And it was Matthew Broderick as the first act character, Sam Nash from Mamaroneck, who spoke the best line of my visit. With the telling words of Neil Simon, Matthew delivered the following with such poignant simplicity and truth, that I gasped:
Sam Nash: “I don’t know if you can understand this…I had my whole life in front of me.”
Then his wife asks, “So what do you want?”
His response, “I just want to do it all over again”.
Sam’s declaration was a surrender to a life winding down. Like Sam, all of us spend decades filled with endless dreams and thinking that we had a promising future to fulfill them. And then, the years go by so quickly and time starts to run out. We must make a paradigm shift of perspective and expectation. It is the inevitable confrontation with the lessening of years. The ultimate acceptance.
Sam Nash from Mamaroneck spoke for and to me. Not only did this truthfully resonate but, to my surprise, it also sounded a carillon call to maximize the impending countdown of years. A “damn the torpedoes, full speed ahead” resolution to remain open, excited, and hopefully energized.
And for seven days in New York, life was in front of me; all over again.
“Before the Parade Passes By”
My cab was sitting in traffic on Central Park West and 83rd.
The weather forecast was for a rainy day. I decided to seek shelter indoors at the Metropolitan Museum of Art, the Guggenheim, and others along Museum Row. But I was stuck in gridlock, trying to get to the Upper East Side.
“We are not going to move for a while lady. It’s St. Patrick’s Day and roads crossing the park are closed for the parade. It’s a mess.” I looked out the window and realized that, for now, the rain had stopped. “OK, I will walk.” And with that, I paid the driver, entered the park and headed East. I was fine and always happy to meander. As I neared the back end of the museum and crossed under one of the many stone bridges, I said to myself. “I think I hear bagpipes”. Without a second thought, I decided to run towards the music. And, as I came upon 5th Avenue, there it was. The New York City St. Patrick’s Day Parade. If ever there was a photo opportunity, this was it. I love a parade!
To my delight, this did not disappoint. The sea of flags and banners confirmed the proud Irish roots of the celebration. Immigrants seeking a new life that ultimately defined the growth of their families and the city. As well, the parade had an “Anywhere, USA” Americana vibration about it.
Simply local citizens (high school bands and cheerleaders, municipal organizations) marching in proud display of their contributions in the local legacy. But it was the presence of New York’s finest that impacted most. The memory of all that the city has endured, their service as they bravely rose to keep the city great brought a poignancy and pride that could not be denied.
The View From the Top of the Rock:
In all my past visits, though I had spent so much time within Rockefeller Center, I had not visited the Top of The Rock. Perhaps I was too focused on the immediacy of the buildings that I stood amongst. But now, with my camera in tow, I wanted to capture more dramatic, sweeping views of the vast city scape. I had to visit the Top of the Rock.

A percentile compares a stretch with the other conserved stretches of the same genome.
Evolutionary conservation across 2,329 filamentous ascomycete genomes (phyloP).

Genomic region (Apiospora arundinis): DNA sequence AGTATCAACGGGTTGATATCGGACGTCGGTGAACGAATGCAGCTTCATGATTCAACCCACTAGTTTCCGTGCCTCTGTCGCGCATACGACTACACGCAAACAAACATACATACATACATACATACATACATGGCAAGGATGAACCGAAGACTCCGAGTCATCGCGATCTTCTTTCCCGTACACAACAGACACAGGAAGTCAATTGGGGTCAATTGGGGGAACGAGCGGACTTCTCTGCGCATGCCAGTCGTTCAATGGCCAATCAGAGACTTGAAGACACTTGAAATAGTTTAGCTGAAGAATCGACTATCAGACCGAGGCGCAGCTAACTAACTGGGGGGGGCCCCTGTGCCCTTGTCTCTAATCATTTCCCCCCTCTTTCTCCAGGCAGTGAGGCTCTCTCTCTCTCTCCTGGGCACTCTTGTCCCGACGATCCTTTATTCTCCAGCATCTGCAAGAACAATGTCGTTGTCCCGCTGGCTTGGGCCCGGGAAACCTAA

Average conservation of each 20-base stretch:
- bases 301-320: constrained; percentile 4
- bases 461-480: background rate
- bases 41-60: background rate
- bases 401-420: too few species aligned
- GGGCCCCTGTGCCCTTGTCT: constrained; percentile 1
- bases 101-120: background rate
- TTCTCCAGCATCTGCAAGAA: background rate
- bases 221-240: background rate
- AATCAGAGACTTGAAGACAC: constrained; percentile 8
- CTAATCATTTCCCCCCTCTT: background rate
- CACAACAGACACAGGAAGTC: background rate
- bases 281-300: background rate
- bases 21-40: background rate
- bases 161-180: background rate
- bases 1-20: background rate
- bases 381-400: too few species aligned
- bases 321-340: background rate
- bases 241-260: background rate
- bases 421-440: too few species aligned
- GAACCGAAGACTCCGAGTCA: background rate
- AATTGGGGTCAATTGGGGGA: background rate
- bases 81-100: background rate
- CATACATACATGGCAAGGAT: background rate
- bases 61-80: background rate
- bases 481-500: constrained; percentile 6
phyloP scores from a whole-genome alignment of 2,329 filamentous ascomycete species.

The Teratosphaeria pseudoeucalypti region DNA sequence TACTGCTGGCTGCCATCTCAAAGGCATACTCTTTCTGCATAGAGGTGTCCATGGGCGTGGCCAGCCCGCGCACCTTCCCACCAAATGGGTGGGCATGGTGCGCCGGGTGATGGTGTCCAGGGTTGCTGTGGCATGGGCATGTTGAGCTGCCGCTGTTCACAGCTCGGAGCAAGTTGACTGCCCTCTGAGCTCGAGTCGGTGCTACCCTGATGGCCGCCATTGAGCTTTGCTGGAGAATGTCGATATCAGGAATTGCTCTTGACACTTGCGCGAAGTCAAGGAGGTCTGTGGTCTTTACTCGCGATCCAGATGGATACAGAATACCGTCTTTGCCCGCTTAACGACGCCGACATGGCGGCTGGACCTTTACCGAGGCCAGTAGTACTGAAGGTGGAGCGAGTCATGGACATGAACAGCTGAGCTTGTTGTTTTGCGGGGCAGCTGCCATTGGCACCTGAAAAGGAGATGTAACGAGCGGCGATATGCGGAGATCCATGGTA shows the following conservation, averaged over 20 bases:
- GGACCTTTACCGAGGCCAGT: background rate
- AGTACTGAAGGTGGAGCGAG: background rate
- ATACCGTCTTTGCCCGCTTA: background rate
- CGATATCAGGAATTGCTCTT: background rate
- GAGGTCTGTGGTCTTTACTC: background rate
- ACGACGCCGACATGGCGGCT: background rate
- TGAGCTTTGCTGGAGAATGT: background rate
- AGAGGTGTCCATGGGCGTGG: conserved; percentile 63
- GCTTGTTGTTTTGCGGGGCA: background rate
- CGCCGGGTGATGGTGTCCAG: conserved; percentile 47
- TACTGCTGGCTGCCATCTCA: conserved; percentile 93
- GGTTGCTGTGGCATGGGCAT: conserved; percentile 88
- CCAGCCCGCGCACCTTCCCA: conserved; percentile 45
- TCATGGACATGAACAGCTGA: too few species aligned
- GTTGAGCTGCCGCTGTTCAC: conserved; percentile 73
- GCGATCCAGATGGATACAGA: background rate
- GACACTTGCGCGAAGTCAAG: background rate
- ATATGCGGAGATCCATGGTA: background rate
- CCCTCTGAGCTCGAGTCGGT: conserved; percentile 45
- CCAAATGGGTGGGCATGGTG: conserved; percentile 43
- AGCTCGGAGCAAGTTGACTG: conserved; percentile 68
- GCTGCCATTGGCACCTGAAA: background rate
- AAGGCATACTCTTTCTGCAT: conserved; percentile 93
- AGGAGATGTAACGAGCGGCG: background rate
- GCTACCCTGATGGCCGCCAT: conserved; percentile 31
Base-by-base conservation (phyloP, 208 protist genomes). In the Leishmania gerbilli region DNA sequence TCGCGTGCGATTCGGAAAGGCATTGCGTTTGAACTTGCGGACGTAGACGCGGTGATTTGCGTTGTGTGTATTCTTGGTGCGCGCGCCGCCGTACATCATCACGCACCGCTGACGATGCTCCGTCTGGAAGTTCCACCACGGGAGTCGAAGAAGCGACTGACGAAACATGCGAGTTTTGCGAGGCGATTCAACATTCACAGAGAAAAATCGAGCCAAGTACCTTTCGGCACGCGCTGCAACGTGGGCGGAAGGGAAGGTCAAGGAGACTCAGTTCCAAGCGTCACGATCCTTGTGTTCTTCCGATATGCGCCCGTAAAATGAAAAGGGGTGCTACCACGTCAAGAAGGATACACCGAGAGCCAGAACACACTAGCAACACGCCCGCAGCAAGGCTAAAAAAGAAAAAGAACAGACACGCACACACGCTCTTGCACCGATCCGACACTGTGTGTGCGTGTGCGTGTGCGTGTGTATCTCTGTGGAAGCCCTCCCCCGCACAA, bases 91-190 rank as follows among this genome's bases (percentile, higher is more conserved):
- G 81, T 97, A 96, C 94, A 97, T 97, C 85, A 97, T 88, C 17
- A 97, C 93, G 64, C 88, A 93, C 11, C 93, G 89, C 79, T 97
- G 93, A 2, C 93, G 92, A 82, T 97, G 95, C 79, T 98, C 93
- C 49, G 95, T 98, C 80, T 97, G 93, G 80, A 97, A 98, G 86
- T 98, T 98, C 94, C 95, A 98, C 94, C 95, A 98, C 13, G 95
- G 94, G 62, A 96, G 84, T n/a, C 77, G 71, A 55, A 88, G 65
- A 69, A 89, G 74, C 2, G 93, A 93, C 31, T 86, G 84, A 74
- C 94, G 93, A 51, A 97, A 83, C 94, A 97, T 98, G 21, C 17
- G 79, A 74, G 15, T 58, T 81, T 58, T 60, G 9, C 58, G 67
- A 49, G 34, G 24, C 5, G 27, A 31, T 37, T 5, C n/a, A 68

The day after the rain, the sun was out and I knew this was the time to go. I was excited but, honestly, very nervous. When it came to photography skills, I was still learning how to operate my camera. As well, I needed to master the art of translating a scenic opportunity into a great photo. My relationship with the lens needed to become symbiotic in order to capture such an essence. Would I ever be able to achieve this?
After what seemed like the longest line and elevator ride skywards, I arrived and scoped out my vistas. There were opportunities for a diversity of angles, light, and perspective. I took a deep breath and started shooting.
I immediately made a mistake. I did not realize until well after numerous shots, that the protective plexiglass wall built around the perimeter of the outside terraces created a disturbing reverse reflection. When I checked my camera photos, I could see that, imposed upon the Empire State building was an image of a bright yellow Lego shopping bag. (It held a present for my grandson.) Yikes!! Lesson learned. I immediately sought out corner niches, angles with tight, open spaces in between—and started to try again.
It was not a clear day, albeit sunny. The haze that shrouded the buildings compromised the clarity. There would be no crystal-clear shots. But then…perhaps there would be a mystical and ethereal aura to all the pictures. Yes, I was stretching but when standing high atop a city, there is no turning back. I had to reach for interpretive visions.
I did discover that certain angles offered more clarity and the ability to experiment with better light and reflections upon the tall skyscrapers. I contorted my body into these spaces, twisting and bending to optimize such opportunities.
The interior windows offered creative experimentation. I wished I had another person to pose overlooking the cityscape. But I made the most with the movement and shadows of strangers as the Empire State Building towered behind.
I learned a lot at the Top of the Rock. I left with a sense of accomplishment and a personal challenge to return as a better photographer. I left with a bounty of photos…some bad (that damn Lego bag), some promising, and some very good. And I definitely left in a state of awe for this higher perspective of the city. Again, New York, even in a hazy sun, sparkled.
The Empire State Building